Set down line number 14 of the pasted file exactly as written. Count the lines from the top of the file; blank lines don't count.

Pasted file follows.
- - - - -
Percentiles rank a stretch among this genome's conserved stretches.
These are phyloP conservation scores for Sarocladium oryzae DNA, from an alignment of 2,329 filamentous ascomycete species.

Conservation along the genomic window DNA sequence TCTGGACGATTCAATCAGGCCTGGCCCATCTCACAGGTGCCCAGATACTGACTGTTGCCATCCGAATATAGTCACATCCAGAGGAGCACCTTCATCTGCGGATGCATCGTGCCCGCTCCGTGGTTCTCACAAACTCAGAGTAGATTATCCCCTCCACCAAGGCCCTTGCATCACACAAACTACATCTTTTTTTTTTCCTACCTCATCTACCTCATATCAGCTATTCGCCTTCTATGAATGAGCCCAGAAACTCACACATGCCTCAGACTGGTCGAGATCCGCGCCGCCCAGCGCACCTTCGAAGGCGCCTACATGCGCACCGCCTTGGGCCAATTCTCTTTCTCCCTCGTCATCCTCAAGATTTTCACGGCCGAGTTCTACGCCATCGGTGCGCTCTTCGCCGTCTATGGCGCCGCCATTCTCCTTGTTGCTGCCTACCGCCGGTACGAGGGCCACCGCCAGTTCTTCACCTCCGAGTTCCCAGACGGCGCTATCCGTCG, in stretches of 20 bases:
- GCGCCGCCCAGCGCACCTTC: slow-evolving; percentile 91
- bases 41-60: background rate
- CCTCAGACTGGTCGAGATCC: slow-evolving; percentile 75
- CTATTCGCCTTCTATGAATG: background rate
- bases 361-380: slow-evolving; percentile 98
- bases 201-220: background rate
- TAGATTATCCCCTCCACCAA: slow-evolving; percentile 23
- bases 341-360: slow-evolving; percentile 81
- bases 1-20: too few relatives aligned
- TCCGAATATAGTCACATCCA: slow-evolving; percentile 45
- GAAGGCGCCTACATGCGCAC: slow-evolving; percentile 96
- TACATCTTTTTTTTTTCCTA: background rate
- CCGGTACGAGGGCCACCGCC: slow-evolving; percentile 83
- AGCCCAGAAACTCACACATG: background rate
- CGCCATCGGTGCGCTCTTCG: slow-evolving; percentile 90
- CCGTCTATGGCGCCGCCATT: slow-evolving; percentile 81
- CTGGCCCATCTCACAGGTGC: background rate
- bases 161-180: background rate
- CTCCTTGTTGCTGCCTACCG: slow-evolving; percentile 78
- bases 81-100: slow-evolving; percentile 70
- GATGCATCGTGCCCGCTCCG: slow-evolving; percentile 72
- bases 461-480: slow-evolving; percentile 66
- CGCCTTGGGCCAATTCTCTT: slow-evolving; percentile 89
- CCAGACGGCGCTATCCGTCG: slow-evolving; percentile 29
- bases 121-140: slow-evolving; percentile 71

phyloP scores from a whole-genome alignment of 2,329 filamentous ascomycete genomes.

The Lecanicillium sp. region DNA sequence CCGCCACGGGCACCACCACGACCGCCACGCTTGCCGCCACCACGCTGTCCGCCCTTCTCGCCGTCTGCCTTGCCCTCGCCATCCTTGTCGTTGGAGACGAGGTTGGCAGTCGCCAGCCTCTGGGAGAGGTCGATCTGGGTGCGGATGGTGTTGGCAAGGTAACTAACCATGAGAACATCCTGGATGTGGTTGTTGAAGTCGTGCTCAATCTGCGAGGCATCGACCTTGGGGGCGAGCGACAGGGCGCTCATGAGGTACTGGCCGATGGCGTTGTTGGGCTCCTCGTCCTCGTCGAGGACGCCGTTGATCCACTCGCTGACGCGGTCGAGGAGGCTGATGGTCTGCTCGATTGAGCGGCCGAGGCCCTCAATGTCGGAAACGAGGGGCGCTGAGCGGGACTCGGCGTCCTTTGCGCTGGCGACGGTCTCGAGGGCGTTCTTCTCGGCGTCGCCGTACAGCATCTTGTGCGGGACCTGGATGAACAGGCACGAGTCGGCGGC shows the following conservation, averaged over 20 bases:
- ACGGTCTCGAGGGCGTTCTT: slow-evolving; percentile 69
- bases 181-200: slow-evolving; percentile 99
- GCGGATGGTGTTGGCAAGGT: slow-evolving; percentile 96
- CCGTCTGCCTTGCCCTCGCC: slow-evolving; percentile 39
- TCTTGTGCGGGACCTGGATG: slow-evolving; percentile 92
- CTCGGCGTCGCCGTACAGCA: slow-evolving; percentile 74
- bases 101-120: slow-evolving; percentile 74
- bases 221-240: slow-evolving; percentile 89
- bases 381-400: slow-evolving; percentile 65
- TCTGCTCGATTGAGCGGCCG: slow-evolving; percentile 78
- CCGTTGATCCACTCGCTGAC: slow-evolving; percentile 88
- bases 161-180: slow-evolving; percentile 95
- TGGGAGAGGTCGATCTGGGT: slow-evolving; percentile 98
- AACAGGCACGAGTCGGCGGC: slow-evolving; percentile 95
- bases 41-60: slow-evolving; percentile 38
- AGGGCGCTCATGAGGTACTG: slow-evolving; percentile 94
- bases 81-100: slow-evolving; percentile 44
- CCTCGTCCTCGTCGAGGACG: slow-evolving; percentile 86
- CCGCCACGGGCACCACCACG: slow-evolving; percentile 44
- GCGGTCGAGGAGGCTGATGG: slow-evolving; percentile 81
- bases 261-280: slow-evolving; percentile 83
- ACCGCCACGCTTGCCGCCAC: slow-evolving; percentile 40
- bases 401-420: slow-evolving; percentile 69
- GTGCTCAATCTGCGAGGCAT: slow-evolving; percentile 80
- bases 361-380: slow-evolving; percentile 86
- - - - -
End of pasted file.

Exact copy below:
- GAAGGCGCCTACATGCGCAC: slow-evolving; percentile 96